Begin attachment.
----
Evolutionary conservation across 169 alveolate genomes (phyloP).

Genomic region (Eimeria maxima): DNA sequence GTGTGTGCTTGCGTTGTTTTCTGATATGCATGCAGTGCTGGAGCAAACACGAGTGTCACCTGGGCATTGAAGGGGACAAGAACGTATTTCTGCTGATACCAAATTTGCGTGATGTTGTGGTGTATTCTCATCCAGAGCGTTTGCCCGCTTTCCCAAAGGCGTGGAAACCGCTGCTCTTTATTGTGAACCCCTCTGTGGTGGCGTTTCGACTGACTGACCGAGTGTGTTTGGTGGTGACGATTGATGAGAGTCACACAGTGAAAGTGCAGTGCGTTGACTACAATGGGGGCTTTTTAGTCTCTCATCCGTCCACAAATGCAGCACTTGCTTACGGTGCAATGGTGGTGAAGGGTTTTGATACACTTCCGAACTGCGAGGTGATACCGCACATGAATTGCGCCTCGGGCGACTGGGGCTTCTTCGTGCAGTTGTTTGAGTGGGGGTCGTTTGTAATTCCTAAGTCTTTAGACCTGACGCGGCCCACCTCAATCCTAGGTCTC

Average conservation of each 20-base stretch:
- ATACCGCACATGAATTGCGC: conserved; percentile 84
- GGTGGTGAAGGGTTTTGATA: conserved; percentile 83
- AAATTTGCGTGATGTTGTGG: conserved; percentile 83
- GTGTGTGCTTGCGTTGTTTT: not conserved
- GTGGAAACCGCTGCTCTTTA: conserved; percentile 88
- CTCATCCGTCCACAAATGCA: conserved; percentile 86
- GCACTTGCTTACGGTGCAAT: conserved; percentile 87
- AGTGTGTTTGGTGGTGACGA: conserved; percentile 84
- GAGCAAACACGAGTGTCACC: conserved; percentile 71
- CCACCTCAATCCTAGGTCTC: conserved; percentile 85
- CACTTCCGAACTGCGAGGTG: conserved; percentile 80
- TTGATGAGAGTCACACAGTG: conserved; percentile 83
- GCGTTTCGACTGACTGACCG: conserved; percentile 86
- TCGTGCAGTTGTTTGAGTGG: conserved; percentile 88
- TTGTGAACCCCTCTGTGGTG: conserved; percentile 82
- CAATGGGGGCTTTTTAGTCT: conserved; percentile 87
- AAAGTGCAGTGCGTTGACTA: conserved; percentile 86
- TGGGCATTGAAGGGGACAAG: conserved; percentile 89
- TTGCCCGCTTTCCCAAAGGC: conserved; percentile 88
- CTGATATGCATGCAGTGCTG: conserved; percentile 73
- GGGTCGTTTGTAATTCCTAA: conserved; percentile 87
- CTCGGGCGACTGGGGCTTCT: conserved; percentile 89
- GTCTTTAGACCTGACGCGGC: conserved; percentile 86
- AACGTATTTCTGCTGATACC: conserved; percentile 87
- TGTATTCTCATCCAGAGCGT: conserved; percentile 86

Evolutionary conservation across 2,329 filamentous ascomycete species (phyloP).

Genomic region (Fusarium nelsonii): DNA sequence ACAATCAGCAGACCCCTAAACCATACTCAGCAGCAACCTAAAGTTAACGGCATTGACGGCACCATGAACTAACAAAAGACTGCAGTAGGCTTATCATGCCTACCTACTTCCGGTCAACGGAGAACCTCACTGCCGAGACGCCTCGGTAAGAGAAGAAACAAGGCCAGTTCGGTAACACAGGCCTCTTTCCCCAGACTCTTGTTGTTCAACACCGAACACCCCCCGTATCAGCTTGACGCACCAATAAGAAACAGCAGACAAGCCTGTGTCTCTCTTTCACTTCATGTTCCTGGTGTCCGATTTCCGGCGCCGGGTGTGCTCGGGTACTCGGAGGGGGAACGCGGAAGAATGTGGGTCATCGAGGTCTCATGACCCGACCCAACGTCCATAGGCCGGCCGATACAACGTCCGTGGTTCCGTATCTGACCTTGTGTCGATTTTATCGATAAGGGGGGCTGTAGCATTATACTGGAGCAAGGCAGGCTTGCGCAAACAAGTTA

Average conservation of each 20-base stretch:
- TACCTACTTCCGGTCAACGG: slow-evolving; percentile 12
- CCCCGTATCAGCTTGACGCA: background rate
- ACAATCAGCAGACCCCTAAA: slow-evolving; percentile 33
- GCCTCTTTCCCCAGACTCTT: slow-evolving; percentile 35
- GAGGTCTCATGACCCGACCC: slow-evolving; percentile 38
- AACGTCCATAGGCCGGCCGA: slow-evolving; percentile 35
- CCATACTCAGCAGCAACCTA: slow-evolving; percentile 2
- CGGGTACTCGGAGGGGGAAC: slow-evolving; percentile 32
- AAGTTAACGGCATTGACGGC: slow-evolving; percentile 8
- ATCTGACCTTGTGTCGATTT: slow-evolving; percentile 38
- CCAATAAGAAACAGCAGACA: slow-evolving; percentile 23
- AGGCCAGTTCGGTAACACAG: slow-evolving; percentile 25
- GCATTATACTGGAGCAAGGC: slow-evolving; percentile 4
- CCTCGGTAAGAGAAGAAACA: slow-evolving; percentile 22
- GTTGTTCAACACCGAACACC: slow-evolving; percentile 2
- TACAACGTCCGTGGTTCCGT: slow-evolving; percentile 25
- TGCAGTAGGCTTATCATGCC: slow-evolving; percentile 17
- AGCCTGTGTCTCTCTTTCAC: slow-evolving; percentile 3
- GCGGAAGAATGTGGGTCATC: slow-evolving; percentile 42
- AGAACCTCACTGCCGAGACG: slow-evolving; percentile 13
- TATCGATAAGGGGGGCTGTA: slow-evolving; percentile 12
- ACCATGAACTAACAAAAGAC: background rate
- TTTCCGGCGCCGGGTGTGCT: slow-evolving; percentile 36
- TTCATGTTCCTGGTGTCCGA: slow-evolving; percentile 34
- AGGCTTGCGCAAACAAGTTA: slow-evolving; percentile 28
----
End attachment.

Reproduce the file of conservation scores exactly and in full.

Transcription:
Evolutionary conservation across 169 alveolate genomes (phyloP).

Genomic region (Eimeria maxima): DNA sequence GTGTGTGCTTGCGTTGTTTTCTGATATGCATGCAGTGCTGGAGCAAACACGAGTGTCACCTGGGCATTGAAGGGGACAAGAACGTATTTCTGCTGATACCAAATTTGCGTGATGTTGTGGTGTATTCTCATCCAGAGCGTTTGCCCGCTTTCCCAAAGGCGTGGAAACCGCTGCTCTTTATTGTGAACCCCTCTGTGGTGGCGTTTCGACTGACTGACCGAGTGTGTTTGGTGGTGACGATTGATGAGAGTCACACAGTGAAAGTGCAGTGCGTTGACTACAATGGGGGCTTTTTAGTCTCTCATCCGTCCACAAATGCAGCACTTGCTTACGGTGCAATGGTGGTGAAGGGTTTTGATACACTTCCGAACTGCGAGGTGATACCGCACATGAATTGCGCCTCGGGCGACTGGGGCTTCTTCGTGCAGTTGTTTGAGTGGGGGTCGTTTGTAATTCCTAAGTCTTTAGACCTGACGCGGCCCACCTCAATCCTAGGTCTC

Average conservation of each 20-base stretch:
- ATACCGCACATGAATTGCGC: conserved; percentile 84
- GGTGGTGAAGGGTTTTGATA: conserved; percentile 83
- AAATTTGCGTGATGTTGTGG: conserved; percentile 83
- GTGTGTGCTTGCGTTGTTTT: not conserved
- GTGGAAACCGCTGCTCTTTA: conserved; percentile 88
- CTCATCCGTCCACAAATGCA: conserved; percentile 86
- GCACTTGCTTACGGTGCAAT: conserved; percentile 87
- AGTGTGTTTGGTGGTGACGA: conserved; percentile 84
- GAGCAAACACGAGTGTCACC: conserved; percentile 71
- CCACCTCAATCCTAGGTCTC: conserved; percentile 85
- CACTTCCGAACTGCGAGGTG: conserved; percentile 80
- TTGATGAGAGTCACACAGTG: conserved; percentile 83
- GCGTTTCGACTGACTGACCG: conserved; percentile 86
- TCGTGCAGTTGTTTGAGTGG: conserved; percentile 88
- TTGTGAACCCCTCTGTGGTG: conserved; percentile 82
- CAATGGGGGCTTTTTAGTCT: conserved; percentile 87
- AAAGTGCAGTGCGTTGACTA: conserved; percentile 86
- TGGGCATTGAAGGGGACAAG: conserved; percentile 89
- TTGCCCGCTTTCCCAAAGGC: conserved; percentile 88
- CTGATATGCATGCAGTGCTG: conserved; percentile 73
- GGGTCGTTTGTAATTCCTAA: conserved; percentile 87
- CTCGGGCGACTGGGGCTTCT: conserved; percentile 89
- GTCTTTAGACCTGACGCGGC: conserved; percentile 86
- AACGTATTTCTGCTGATACC: conserved; percentile 87
- TGTATTCTCATCCAGAGCGT: conserved; percentile 86

Evolutionary conservation across 2,329 filamentous ascomycete species (phyloP).

Genomic region (Fusarium nelsonii): DNA sequence ACAATCAGCAGACCCCTAAACCATACTCAGCAGCAACCTAAAGTTAACGGCATTGACGGCACCATGAACTAACAAAAGACTGCAGTAGGCTTATCATGCCTACCTACTTCCGGTCAACGGAGAACCTCACTGCCGAGACGCCTCGGTAAGAGAAGAAACAAGGCCAGTTCGGTAACACAGGCCTCTTTCCCCAGACTCTTGTTGTTCAACACCGAACACCCCCCGTATCAGCTTGACGCACCAATAAGAAACAGCAGACAAGCCTGTGTCTCTCTTTCACTTCATGTTCCTGGTGTCCGATTTCCGGCGCCGGGTGTGCTCGGGTACTCGGAGGGGGAACGCGGAAGAATGTGGGTCATCGAGGTCTCATGACCCGACCCAACGTCCATAGGCCGGCCGATACAACGTCCGTGGTTCCGTATCTGACCTTGTGTCGATTTTATCGATAAGGGGGGCTGTAGCATTATACTGGAGCAAGGCAGGCTTGCGCAAACAAGTTA

Average conservation of each 20-base stretch:
- TACCTACTTCCGGTCAACGG: slow-evolving; percentile 12
- CCCCGTATCAGCTTGACGCA: background rate
- ACAATCAGCAGACCCCTAAA: slow-evolving; percentile 33
- GCCTCTTTCCCCAGACTCTT: slow-evolving; percentile 35
- GAGGTCTCATGACCCGACCC: slow-evolving; percentile 38
- AACGTCCATAGGCCGGCCGA: slow-evolving; percentile 35
- CCATACTCAGCAGCAACCTA: slow-evolving; percentile 2
- CGGGTACTCGGAGGGGGAAC: slow-evolving; percentile 32
- AAGTTAACGGCATTGACGGC: slow-evolving; percentile 8
- ATCTGACCTTGTGTCGATTT: slow-evolving; percentile 38
- CCAATAAGAAACAGCAGACA: slow-evolving; percentile 23
- AGGCCAGTTCGGTAACACAG: slow-evolving; percentile 25
- GCATTATACTGGAGCAAGGC: slow-evolving; percentile 4
- CCTCGGTAAGAGAAGAAACA: slow-evolving; percentile 22
- GTTGTTCAACACCGAACACC: slow-evolving; percentile 2
- TACAACGTCCGTGGTTCCGT: slow-evolving; percentile 25
- TGCAGTAGGCTTATCATGCC: slow-evolving; percentile 17
- AGCCTGTGTCTCTCTTTCAC: slow-evolving; percentile 3
- GCGGAAGAATGTGGGTCATC: slow-evolving; percentile 42
- AGAACCTCACTGCCGAGACG: slow-evolving; percentile 13
- TATCGATAAGGGGGGCTGTA: slow-evolving; percentile 12
- ACCATGAACTAACAAAAGAC: background rate
- TTTCCGGCGCCGGGTGTGCT: slow-evolving; percentile 36
- TTCATGTTCCTGGTGTCCGA: slow-evolving; percentile 34
- AGGCTTGCGCAAACAAGTTA: slow-evolving; percentile 28